Companies clearly need innovation to successfully navigate both current and emerging economic landscapes – and most are not getting it. It’s relatively rare for transformation programs to deliver the results projected in an original business case.
“It’s relatively rare for transformation programs to succeed; many surveys, including our own, put the success rate at less than 40 percent. Our recent research, however, underscores the fact that certain tactics promote successful outcomes. The most important tactics are setting clear and high aspirations and targets, exercising strong leadership from the top, creating an unambiguous structure for the transformation, and maintaining energy and involvement throughout the organization. Companies that used all of these tactics succeeded more than 80 percent of the time.”
— McKinsey Quarterly, April 2009
Simply put, companies attempting to traverse the economic landscape with incomplete tactics will not succeed.
In addition to tactics, however, we must also look at the impact leadership has on the organization’s ability to successfully implement change. An inappropriately heavy focus on system performance and analytics often proves costly. Enhancing organizational capacity must go beyond increasing system functionality. More comprehensive approaches to leadership and organizational transformation must be seriously considered.
“Change-management processes supplement the system we know. They can slide easily into a project-management organization. They can be made stronger or faster by adding more resources, more sophisticated versions of the same old methods, or smarter people to drive the process—but again—only up to a point. After that point, using this approach to launch strategic initiatives that ask an organization to absorb more change faster can create confusion, resistance, fatigue, and higher costs.”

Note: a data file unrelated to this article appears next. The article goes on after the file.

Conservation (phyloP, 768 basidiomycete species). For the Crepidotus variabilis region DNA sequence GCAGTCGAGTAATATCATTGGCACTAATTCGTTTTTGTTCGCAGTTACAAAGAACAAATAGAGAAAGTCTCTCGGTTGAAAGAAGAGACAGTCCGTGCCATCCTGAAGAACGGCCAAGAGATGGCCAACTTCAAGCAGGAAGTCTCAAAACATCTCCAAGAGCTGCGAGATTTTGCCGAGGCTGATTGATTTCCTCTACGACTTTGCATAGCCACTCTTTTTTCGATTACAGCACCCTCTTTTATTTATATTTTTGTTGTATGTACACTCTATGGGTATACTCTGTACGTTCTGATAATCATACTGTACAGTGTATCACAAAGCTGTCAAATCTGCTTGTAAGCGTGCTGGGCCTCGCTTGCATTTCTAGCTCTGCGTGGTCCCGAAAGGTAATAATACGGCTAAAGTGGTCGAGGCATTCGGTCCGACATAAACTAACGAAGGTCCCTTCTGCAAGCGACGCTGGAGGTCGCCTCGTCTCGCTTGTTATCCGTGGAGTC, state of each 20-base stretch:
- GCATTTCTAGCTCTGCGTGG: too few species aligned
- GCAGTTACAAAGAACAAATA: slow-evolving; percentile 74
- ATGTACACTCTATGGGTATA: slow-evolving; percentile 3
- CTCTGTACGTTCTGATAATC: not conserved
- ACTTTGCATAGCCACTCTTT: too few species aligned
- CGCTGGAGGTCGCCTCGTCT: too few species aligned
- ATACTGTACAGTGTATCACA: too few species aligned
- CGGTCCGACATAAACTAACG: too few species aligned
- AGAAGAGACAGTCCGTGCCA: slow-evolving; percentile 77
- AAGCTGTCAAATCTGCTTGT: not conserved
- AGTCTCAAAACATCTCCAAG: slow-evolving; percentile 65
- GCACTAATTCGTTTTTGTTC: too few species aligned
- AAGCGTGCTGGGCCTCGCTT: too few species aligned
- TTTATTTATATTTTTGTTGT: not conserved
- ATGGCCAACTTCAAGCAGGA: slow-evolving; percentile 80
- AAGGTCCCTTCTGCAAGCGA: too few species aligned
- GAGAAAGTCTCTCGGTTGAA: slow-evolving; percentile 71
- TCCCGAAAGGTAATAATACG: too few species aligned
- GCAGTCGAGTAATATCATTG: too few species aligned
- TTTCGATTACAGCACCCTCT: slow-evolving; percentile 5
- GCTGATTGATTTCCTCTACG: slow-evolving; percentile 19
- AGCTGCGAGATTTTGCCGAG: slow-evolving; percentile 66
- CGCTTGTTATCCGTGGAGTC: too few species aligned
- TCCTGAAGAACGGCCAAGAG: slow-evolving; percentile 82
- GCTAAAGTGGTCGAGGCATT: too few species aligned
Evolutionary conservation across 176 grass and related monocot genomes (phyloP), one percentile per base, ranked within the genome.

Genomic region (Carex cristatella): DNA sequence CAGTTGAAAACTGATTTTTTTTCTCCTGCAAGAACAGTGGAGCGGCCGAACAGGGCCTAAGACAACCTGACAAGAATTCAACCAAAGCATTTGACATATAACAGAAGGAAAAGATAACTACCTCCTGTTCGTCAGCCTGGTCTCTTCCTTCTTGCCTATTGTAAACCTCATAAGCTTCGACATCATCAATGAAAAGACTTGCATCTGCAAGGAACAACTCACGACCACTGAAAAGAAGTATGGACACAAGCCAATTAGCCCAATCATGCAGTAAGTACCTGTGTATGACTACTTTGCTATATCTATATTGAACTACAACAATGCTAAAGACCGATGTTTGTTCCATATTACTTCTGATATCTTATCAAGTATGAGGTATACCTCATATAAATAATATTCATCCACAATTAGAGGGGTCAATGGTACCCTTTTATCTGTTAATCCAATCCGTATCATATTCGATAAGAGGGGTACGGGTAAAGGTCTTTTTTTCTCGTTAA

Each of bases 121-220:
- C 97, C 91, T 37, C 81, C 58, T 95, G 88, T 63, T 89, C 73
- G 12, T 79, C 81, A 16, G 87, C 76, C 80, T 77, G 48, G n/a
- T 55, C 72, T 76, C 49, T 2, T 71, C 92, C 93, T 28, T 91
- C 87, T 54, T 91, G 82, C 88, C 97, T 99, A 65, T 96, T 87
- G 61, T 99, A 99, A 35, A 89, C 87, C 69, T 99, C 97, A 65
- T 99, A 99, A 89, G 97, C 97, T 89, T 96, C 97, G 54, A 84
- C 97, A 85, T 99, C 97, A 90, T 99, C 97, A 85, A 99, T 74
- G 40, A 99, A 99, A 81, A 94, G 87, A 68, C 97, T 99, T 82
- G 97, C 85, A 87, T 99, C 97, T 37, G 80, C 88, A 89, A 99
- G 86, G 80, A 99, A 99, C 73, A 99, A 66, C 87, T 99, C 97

— John P. Kotter, “Accelerate!”, Harvard Business Review, November 2012
If, in addition to developing better functional processes, one also begins to clarify strategic vision, grow leadership capacity, and build a cohesive company culture, greater and more sustainable success will be achieved.
Of course, not every challenge requires a leader to change how he thinks about the business or himself as a leader to “solve” it, but many complex challenges do. One of the biggest challenges for today’s leader is developing the ability to identify which problems require complex solutions and which are merely technical in nature that can be solved using more traditional approaches. Developing complex solutions requires experimentation and often generates new discoveries. They can take a long time to implement and are not successfully implemented by edict. To succeed in developing complex solutions, leaders must fully understand the organization’s problems and challenges, their own leadership capabilities, and the barriers and resistance they will likely face.
Complex challenges illuminate deeply held beliefs and force not only a change in how work is done, but also in the leaders, themselves, and in an organization’s values. What results is more than a process change or innovation translation: a complex solution also changes personal values, beliefs, behaviors and interactions. The most effective solutions to complex challenges are those that change the leader and the organization’s relationship to processes, values, behaviors and interactions. In other words, the change process works on the leader at the same time the leader works on the change.